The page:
Last month I posted about trying to listen to Scourby reading the KJV , and how distracting it was working out what Elizabethan prose meant in expository texts (i.e., the epistles).
This morning one of our readers took me to task. He argued that just because the KJV is hard to understand is not a reason to say that it is a problematic translation. In fact, he thinks it is a virtue of the KJV. He argues — quite correctly — that there is great value to having to think about Scripture.
But I would argue his premises are flawed. There is a big difference between thinking as a part of processing unfamiliar language and thinking about what the language means. There is great spiritual value in the latter, but no spiritual value in the former.
The real question is how did Philippians sound to its intended audience. Did they have to think hard about the wording, or was it a natural way to talk?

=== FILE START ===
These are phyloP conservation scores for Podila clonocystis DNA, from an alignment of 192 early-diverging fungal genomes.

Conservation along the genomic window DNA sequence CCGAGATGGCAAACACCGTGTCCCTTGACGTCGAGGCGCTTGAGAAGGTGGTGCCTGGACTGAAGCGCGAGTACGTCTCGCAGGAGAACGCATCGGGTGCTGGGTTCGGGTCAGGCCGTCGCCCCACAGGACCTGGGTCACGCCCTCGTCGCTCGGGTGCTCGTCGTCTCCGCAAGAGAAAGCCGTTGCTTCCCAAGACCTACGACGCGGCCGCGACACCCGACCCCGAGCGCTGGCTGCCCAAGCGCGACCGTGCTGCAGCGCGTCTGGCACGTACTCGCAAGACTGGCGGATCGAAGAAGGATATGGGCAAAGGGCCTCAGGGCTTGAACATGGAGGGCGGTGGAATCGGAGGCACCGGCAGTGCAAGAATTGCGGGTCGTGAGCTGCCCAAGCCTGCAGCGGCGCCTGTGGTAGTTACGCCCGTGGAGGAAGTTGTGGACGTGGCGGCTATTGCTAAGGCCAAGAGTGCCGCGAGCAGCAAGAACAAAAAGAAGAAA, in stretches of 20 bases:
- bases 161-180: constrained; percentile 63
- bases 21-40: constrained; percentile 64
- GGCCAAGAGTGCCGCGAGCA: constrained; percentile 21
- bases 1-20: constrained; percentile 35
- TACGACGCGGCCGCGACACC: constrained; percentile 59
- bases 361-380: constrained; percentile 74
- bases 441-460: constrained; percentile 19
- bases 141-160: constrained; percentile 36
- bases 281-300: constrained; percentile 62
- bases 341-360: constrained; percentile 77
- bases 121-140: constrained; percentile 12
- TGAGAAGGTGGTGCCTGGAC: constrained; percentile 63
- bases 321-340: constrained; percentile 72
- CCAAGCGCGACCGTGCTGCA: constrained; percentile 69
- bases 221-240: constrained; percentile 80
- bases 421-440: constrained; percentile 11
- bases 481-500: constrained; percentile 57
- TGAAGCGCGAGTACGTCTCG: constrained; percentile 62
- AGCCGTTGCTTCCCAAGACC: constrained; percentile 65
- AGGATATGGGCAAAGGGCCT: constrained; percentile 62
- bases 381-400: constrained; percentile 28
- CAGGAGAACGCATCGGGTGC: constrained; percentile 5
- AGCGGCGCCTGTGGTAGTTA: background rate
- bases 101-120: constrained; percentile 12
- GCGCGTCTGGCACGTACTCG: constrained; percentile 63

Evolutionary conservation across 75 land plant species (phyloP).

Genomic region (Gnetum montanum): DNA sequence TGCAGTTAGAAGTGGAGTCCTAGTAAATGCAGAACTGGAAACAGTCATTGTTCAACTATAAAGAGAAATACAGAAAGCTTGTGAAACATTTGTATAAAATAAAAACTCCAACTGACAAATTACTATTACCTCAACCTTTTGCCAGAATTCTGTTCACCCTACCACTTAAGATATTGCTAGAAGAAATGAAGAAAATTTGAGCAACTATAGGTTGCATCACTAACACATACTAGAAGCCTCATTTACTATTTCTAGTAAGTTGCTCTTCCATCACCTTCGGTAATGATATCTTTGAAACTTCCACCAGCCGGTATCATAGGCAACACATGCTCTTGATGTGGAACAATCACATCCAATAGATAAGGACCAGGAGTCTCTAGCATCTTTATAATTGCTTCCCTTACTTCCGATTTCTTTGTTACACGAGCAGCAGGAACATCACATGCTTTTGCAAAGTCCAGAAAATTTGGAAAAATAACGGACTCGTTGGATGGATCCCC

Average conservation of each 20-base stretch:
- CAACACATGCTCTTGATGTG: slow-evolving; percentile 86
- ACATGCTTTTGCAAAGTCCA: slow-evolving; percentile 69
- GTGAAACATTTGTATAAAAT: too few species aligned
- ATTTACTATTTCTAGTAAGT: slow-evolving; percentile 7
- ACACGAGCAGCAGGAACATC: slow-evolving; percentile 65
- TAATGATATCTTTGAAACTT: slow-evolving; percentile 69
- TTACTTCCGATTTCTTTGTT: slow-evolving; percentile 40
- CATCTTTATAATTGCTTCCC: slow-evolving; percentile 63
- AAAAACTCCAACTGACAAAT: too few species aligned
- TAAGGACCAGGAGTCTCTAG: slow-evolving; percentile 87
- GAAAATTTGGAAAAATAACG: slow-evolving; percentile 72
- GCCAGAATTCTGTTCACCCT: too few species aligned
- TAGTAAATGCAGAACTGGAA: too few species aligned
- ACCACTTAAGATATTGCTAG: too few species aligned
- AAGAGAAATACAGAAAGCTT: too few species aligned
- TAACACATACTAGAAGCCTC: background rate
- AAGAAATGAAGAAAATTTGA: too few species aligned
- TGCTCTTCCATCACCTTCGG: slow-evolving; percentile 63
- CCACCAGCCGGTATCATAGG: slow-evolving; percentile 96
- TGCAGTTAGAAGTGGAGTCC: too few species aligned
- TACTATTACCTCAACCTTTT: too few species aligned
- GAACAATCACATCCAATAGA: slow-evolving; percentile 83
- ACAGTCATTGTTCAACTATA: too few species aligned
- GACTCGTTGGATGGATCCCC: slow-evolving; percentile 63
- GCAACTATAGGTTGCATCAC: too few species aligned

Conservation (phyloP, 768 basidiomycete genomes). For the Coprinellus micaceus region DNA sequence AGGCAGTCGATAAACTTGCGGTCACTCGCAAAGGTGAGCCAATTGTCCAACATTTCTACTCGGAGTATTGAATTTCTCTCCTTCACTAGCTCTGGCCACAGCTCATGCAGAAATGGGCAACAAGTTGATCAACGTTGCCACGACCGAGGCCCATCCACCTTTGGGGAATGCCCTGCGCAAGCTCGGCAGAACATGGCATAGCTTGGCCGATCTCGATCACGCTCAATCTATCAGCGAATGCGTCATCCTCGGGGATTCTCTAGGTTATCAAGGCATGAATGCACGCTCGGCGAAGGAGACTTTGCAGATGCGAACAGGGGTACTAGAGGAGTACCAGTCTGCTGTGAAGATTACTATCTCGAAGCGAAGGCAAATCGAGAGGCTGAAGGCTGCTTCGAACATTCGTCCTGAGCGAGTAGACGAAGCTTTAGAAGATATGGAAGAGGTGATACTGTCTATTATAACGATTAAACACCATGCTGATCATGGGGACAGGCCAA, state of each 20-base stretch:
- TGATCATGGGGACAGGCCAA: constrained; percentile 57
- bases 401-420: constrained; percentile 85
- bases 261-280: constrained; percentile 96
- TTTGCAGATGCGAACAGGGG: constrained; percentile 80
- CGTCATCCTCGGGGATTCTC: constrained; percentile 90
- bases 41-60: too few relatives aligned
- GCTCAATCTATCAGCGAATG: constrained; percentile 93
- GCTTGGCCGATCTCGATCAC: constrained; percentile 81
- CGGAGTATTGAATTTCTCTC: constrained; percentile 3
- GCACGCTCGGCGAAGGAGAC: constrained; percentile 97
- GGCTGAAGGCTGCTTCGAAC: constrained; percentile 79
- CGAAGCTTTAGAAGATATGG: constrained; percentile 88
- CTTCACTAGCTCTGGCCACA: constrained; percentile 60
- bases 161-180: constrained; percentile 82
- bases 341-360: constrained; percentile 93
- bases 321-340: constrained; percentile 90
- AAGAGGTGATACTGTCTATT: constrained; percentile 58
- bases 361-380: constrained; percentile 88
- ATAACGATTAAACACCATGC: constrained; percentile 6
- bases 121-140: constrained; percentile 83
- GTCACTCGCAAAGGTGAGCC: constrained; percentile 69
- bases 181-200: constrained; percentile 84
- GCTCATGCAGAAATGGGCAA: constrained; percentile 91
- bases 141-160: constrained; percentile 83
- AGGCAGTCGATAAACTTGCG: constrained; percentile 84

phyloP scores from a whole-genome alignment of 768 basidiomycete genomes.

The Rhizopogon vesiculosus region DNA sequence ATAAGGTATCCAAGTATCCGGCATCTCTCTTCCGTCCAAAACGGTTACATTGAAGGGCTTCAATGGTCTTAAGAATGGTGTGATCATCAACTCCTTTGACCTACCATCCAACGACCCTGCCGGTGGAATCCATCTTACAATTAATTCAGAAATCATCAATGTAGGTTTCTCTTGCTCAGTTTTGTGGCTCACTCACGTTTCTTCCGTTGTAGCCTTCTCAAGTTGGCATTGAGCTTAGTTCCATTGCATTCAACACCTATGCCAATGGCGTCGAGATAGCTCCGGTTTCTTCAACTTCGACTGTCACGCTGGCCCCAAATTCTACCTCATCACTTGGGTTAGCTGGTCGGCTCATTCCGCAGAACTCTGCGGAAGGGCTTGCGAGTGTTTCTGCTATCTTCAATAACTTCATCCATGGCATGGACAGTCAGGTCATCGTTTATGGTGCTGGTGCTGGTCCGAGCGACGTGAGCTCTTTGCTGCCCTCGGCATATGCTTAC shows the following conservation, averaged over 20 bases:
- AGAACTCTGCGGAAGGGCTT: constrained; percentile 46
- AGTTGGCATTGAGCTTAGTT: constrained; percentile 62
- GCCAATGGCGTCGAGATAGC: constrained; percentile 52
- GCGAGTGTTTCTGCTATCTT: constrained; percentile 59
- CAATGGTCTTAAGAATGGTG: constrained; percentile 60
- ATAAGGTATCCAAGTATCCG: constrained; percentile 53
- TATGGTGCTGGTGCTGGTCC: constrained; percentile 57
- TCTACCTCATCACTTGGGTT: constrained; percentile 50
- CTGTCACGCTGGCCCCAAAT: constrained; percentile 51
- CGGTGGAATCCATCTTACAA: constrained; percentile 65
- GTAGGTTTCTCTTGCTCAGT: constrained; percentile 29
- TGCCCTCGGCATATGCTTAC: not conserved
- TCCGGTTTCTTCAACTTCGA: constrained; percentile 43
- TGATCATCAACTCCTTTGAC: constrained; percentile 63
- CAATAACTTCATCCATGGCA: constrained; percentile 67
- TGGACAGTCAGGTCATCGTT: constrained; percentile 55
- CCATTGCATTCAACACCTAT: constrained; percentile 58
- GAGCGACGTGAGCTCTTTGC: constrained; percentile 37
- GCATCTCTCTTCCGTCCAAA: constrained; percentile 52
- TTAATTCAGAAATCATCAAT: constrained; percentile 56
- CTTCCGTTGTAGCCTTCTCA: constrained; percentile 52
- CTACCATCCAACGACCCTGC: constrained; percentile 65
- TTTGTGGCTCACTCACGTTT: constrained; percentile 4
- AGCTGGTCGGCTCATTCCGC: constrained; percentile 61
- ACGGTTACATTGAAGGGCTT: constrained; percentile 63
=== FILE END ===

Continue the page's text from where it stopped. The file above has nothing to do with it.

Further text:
Modern translation standards are that a translation should match the original, not just in reference, but also in tone and implication. If Paul or Luke used an ordinary word or expression, then the translation should use an ordinary word or expression. The example in the original post was ἀναστροφή in I Peter 2:12. Since ἀναστροφή is an ordinary word for referring to behavior or conducting one’s life in Koine, so the KJV’s conversation is the wrong word to use to translate it for the modern English speaker. Period. It doesn’t matter that modern English speakers can, by dint of effort, figure out what was intended.
In a backhanded way, the reader was making my point. We should be thinking about Scripture deeply, getting from the milk to the meat. But if we have to spend a lot of our mental capacity just getting to the starting line, we can mistakenly believe we’re chewing on the meat, when all we’ve done is taste the milk.
Part of LSJ’s entry for ἀναστροφή showing that it is an ordinary word for ‘behavior’:
II 3 mode of life, behaviour, Plb.4.82.1, D.L.0.64; -φὴν ποιεῖσθαι IG2.477b12, cf. SIG491.5, LXX To.4.14, Ep.Gal.1.13, Ep.Eph.4.22, al.; ἀ. πολιτική PGiss.40ii29 (iii A.D.); ἐξημερωμένης -φῆς civilized life, Phld.Sto.Herc.339.19.